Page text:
What I know about English-style hunting could barely fill a Dixie cup. But I found one interesting headline on the topic this morning, which led to another, then another, resulting in the following thread of barely connected, but none-the-less interesting news items.
First to catch my eye was this article in New Zealand’s Gisborne Herald in which last Sunday’s Poverty Bay Hunt was led by a female Master of the Hunt for the first time in its 117-year history. Nikki McHugh is a lifelong hunter and horsewoman, who now enjoys taking her children into the field. As master of the hunt, the article explains, “She is responsible for the hunt’s finances, must run the hunt’s house, work with the huntsman with the kennels and hounds, and liaise with landowners.” Although New Zealand has four female masters of the hunt, McHugh told the paper, “Some hunts would never allow a female master.”
The article also made the claim that, “In the United Kingdom, being a master of the hunt is considered even more prestigious than being a Member of Parliament.” Curious about that tradition, I started picking around a few English Web sites and ended up at the Masters of Foxhounds Association homepage. The group represents 174 packs of foxhounds that hunt in England, Wales and an additional 10 in Scotland, and maintains a strict list of rules and codes of conduct (which the site notes do not apply while the hunting ban is in force).
I was about to exit the site when I noticed a somewhat surprising announcement of a memorial fund. It had been set up in the memory of a Trevor Morse, “in the wake of the tragic events of Monday 9th March 2009… when the Warwickshire Hunt was deprived of one of its truest and most loyal supporters… following the incident involving a gyrocopter at Long Marston airfield…”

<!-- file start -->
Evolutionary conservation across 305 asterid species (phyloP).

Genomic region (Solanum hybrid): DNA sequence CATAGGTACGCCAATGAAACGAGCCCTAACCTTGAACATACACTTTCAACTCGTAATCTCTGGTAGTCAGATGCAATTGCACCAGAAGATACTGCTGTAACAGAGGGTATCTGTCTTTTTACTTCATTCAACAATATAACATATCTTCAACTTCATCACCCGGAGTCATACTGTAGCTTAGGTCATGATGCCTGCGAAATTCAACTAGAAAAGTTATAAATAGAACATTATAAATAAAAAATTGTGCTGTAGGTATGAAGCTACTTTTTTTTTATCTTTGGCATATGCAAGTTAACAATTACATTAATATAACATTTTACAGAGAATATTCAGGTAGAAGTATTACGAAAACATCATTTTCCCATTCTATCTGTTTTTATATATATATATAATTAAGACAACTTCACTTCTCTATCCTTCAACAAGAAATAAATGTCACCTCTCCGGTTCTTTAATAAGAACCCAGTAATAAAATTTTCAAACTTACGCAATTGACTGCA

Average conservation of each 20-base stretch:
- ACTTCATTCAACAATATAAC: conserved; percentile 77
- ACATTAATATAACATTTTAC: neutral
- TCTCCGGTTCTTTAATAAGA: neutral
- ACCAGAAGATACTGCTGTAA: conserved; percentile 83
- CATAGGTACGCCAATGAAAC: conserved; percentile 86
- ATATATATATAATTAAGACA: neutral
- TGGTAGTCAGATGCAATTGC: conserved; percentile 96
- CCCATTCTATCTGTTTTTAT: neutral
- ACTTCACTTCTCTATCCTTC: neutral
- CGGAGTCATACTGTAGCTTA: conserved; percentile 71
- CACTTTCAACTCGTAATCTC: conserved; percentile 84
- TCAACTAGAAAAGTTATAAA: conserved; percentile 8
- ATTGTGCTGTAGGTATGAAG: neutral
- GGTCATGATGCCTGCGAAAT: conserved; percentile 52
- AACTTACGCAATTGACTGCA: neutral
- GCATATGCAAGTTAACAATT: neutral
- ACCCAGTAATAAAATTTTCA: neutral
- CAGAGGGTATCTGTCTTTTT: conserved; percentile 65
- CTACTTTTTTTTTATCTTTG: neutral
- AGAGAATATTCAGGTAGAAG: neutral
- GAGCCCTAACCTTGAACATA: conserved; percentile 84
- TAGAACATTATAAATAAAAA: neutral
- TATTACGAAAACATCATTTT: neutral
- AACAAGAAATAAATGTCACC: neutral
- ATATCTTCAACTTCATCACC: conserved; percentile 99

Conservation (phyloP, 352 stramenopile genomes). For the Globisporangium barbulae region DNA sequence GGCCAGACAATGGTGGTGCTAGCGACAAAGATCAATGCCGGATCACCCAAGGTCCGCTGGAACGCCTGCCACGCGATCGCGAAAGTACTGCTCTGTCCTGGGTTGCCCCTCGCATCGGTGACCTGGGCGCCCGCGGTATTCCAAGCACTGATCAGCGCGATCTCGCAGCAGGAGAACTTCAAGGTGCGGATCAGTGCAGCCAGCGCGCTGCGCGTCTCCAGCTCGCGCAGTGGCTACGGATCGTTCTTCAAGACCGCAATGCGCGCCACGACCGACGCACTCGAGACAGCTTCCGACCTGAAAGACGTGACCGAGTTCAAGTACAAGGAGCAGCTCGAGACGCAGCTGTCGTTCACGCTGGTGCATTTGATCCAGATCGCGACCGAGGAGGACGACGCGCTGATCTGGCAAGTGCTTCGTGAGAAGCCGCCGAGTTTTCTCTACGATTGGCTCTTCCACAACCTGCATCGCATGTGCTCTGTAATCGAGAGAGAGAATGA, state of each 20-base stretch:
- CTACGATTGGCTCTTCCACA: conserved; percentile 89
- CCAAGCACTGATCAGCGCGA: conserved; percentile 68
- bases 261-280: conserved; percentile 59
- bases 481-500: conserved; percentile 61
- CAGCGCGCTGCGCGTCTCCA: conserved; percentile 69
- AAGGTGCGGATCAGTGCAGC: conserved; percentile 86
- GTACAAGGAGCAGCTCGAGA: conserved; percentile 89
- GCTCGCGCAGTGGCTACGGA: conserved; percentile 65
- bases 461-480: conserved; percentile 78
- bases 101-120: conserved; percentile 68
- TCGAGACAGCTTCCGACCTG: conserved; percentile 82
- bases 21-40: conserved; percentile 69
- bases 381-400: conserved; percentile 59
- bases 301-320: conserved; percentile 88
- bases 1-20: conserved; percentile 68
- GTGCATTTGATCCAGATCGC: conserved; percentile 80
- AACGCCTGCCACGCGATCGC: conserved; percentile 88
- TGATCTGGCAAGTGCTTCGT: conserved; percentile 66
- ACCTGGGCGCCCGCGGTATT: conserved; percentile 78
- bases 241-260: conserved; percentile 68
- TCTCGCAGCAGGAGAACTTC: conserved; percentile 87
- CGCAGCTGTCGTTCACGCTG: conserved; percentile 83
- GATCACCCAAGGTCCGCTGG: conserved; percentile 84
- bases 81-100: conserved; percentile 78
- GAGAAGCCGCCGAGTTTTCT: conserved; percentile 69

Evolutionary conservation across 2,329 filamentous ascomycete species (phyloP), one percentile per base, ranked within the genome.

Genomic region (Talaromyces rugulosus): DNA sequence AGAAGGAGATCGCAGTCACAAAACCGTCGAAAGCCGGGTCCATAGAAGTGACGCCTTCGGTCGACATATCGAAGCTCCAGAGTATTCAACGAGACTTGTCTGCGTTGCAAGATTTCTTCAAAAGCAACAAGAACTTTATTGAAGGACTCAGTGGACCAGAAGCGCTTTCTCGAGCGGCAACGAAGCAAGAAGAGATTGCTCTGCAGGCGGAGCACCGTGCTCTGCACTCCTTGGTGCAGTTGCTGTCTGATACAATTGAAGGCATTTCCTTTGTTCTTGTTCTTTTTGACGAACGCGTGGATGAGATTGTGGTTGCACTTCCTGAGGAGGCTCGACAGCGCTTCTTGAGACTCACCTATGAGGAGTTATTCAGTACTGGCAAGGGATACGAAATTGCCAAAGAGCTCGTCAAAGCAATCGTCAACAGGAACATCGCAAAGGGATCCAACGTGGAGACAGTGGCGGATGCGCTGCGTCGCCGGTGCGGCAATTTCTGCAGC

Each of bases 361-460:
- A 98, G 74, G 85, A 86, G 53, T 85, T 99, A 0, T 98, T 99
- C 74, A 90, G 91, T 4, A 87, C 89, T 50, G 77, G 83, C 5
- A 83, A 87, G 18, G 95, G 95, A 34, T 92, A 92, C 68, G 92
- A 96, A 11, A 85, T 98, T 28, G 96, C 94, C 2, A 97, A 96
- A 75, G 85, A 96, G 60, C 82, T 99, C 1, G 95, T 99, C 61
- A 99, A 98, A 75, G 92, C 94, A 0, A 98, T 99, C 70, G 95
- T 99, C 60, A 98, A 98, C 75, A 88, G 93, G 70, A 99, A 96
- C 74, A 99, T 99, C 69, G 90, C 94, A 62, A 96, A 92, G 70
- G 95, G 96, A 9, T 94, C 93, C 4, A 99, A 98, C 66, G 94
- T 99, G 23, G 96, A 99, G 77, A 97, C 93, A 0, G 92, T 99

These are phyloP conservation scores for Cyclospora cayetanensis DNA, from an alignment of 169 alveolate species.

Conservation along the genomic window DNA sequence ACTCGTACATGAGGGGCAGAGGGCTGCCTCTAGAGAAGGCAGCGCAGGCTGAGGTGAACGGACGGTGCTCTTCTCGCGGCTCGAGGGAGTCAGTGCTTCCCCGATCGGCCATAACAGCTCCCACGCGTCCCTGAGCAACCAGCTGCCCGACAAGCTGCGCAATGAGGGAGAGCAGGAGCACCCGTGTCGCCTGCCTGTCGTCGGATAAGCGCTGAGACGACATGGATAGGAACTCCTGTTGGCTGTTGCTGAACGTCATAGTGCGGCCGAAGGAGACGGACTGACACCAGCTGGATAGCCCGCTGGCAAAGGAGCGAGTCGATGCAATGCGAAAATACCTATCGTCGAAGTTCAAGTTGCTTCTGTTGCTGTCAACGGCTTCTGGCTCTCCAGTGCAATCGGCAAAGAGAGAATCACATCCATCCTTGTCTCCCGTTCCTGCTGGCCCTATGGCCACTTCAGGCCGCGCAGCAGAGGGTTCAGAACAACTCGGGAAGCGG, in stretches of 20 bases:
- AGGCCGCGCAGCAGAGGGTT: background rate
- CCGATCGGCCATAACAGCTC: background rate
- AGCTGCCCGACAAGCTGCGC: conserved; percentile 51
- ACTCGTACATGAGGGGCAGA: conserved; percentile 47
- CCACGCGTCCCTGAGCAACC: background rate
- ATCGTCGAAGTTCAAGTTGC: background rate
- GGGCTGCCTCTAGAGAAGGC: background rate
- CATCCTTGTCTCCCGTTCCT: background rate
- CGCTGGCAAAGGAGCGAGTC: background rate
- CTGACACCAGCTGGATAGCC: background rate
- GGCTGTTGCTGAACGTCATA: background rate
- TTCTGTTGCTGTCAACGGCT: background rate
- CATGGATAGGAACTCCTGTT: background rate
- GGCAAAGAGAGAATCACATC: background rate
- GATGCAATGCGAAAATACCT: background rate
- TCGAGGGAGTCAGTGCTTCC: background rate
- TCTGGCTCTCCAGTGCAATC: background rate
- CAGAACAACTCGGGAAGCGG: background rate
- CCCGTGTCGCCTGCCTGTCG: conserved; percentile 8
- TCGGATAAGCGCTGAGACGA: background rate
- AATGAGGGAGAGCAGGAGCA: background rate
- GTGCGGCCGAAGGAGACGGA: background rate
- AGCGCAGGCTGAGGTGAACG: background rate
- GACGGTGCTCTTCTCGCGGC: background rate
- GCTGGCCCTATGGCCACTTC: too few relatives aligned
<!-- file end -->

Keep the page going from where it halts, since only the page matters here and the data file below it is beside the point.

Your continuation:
Because one doesn’t often hear of gyrocopter hunting tragedies, I did another search to satisfy my morbid curiosity. Sure enough, the BBC reported that on March 9, Mr. Morse had been following the hunt when he died as a result of severe head injuries from a gyrocopter’s propeller. The incident took place on the last day of the season. Almost more bizarre, a joint master of the Warwickshire Hunt told the BBC, “A gyrocopter had been following us for a couple of weeks and we had made a formal complaint to the Civil Aviation Authority 10 days ago.” The two people in the gyrocopter were arrested on suspicion of murder, and one appeared in court March 23. No mention was made of the suspects’ possible motives.
So somehow, I went from a feel-good story about a New Zealand woman serving as first master of the hunt, to a murder story on English hunting grounds. A meandering path for sure, but maybe you’ve found it as interesting (and regrettable) as I did. -K.H.